More on that Botswana trip: My friend John Kamau (The Nation, The East African), one of the great investigative journalists of our time, has resurrected a story first published in 2013 about Mama Lena, Daniel arap Moi’s first wife, who died in July 2004. The marriage ended in divorce 1974 which was finalized in 1979 but not  without some bitter incidents.
I had accompanied the arap Mois on their visit to Botswana and spent quite a bit off-time with them. Mama Elena was known as a very “kali” (tough) woman, an almost fundamentalist Christian, she would not put up with any kind of “nonsense” including silly jokes. I can’t remember either of them having a drink and I am certain the Vice-president (then) would have had the courage to either.
More often than not, they were very quiet.
Both had a very strong and enduring connection with the Barnetts. The father, Albert arrived in Kenya in 1907, a bachelor. He later married a Swede, Elma, and had two sons, according to John Kamau. Reverend Erik Barnet married Daniel and Lena. His brother Paul had baptised Lena.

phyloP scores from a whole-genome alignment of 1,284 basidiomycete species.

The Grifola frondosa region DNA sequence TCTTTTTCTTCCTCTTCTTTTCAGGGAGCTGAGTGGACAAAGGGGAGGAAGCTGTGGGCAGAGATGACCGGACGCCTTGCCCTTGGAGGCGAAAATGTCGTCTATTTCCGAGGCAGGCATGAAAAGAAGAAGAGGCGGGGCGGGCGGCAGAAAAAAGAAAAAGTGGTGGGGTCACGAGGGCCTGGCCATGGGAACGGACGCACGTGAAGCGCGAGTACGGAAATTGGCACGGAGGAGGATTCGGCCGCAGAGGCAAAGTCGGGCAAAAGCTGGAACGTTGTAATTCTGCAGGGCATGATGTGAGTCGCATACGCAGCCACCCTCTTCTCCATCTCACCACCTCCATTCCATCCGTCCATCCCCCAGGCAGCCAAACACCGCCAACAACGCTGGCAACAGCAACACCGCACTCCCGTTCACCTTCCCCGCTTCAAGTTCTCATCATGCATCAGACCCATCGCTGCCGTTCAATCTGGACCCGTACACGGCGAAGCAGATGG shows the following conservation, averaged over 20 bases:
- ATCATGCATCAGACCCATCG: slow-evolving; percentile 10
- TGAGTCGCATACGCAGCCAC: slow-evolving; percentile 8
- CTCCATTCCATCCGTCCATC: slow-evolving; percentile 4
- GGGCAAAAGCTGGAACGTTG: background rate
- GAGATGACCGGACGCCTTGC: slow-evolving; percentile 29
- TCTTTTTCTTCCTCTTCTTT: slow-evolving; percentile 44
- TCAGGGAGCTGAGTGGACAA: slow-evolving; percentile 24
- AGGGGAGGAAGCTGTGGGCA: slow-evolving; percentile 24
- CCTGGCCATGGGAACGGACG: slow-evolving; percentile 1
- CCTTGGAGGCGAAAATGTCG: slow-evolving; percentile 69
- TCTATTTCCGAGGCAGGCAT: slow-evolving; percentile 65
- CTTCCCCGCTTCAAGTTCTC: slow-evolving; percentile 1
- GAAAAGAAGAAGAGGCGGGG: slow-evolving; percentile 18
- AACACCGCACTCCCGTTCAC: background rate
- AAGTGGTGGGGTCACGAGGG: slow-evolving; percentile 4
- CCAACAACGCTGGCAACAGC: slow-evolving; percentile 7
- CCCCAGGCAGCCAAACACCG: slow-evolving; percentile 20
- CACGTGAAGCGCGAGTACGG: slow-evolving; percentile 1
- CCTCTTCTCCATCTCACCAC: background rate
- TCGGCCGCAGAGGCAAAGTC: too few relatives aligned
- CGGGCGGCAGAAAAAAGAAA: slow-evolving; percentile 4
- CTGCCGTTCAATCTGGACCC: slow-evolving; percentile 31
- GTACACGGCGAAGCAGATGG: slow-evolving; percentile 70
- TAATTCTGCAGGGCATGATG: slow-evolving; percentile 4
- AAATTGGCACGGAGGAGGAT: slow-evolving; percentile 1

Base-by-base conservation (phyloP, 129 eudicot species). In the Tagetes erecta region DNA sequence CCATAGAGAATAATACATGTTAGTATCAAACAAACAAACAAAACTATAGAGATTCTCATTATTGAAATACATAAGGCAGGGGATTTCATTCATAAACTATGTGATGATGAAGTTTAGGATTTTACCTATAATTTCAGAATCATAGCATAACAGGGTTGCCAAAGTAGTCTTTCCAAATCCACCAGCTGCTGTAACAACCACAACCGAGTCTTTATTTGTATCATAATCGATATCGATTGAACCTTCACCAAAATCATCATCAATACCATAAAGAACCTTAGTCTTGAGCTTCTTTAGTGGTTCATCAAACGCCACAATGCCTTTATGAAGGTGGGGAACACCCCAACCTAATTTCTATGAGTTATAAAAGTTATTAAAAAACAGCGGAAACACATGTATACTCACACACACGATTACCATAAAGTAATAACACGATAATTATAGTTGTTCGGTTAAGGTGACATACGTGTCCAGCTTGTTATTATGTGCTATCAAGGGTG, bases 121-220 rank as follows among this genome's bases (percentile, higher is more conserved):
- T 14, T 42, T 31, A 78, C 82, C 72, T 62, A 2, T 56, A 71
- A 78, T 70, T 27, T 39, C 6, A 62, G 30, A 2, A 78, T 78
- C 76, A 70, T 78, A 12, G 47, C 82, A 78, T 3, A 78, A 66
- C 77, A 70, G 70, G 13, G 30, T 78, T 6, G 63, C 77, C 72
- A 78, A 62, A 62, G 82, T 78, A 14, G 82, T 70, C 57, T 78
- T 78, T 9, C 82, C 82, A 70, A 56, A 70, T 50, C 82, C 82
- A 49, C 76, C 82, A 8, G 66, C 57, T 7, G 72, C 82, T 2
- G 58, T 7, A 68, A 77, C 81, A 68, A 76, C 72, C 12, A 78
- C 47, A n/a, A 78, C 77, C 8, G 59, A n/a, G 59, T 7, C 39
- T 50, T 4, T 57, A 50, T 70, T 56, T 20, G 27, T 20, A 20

More of than not, Moi often stayed with the Barnetts.
“The Barnetts made Moi the Sunday School teacher at an early age as they encouraged him to take a leadership role in the church. By 1942, he was the school captain of the government school, with Paul and Erik as his peers – the two missionary sons of Albert Barnett.”
To say that they were pretty one big family is something of an understatement.
I did not drink in front of either of them. Mama Lena did give me a severe ticking off for smoking. She was a formidable figure…but somehow lost in religion. And I am not saying that is a bad thing but moderation does come to mind.

Kenya has a lot to thank Moi for … and others will tell that his reign was perhaps one best forgotten because of its cruelty.
Before I left, he treated me to lunch at Parliament House. When I was leaving he handed me a letter in which he applauded me for being a journalist who contributed to nation-building always the end he wrote, "you will always be welcome as a tourist.". I think he had the last laugh there.
Sadly, he will only be remembered for one of the worst presidencies in Kenya’s history.